There are only a handful of flooring types available to healthcare designers so it is important that we voice our concerns and demand better products. When considering synthetic rubber floors, be wary of marketing hype. Don’t be afraid to stump your sales reps with tough questions. If there is one thing I have found, they are more than willing to dig up answers.

Questions for your rubber flooring sales representative.

  • Does your product contain halogens like chlorine?
  • If you are using halogen-free fire retardants, which are you using?
  • Does your product contain heavy metals?
  • Do you use any toxic pigments such as carbon black and titanium dioxide?
  • Does your flooring contain any natural rubber?
  • Does your flooring contain recycled content? If so, what was it recycled from?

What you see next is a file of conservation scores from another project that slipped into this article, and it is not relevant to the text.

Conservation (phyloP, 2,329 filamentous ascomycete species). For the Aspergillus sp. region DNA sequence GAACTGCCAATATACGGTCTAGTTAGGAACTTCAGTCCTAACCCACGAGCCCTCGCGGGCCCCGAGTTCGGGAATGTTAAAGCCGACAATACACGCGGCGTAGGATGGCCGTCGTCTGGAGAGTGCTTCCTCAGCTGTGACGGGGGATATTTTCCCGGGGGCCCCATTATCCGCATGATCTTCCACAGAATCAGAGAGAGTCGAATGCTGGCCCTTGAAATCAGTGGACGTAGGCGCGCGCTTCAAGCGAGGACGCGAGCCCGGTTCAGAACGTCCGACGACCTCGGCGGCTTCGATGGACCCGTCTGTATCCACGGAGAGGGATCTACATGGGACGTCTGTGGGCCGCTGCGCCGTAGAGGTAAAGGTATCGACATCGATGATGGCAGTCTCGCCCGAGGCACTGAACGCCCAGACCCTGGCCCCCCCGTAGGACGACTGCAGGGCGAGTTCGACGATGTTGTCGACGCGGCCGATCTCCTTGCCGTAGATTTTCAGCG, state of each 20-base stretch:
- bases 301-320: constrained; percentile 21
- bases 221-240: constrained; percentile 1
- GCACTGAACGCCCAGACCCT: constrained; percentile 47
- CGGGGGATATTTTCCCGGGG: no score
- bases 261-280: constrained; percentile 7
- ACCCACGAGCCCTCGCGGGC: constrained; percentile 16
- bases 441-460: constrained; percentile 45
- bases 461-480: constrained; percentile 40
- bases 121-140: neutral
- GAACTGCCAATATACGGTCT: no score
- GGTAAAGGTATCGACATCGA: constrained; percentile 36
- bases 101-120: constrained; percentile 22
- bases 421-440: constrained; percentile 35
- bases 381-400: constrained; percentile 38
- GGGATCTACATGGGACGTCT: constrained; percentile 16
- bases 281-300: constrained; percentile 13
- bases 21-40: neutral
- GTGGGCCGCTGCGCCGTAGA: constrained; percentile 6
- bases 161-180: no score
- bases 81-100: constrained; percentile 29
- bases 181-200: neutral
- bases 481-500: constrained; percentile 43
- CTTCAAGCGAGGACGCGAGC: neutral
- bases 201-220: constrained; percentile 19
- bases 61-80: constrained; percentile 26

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6 thoughts on “Is Rubber Flooring Safe for Healthcare?

  1. Pingback: To Spec or Not to Spec? – Some thoughts on healthcare design, chemicals, finishes, agriculture, & more | Caroline Leemis Design
  2. I’m looking to move our company from carcinogenic roof protection pads (made out of rubber) to something safer for the installers and I find this blog to be eye-opening and easy to read as technical jargon causes my eyes to glaze over. I’ll be keeping an eye out for future posts.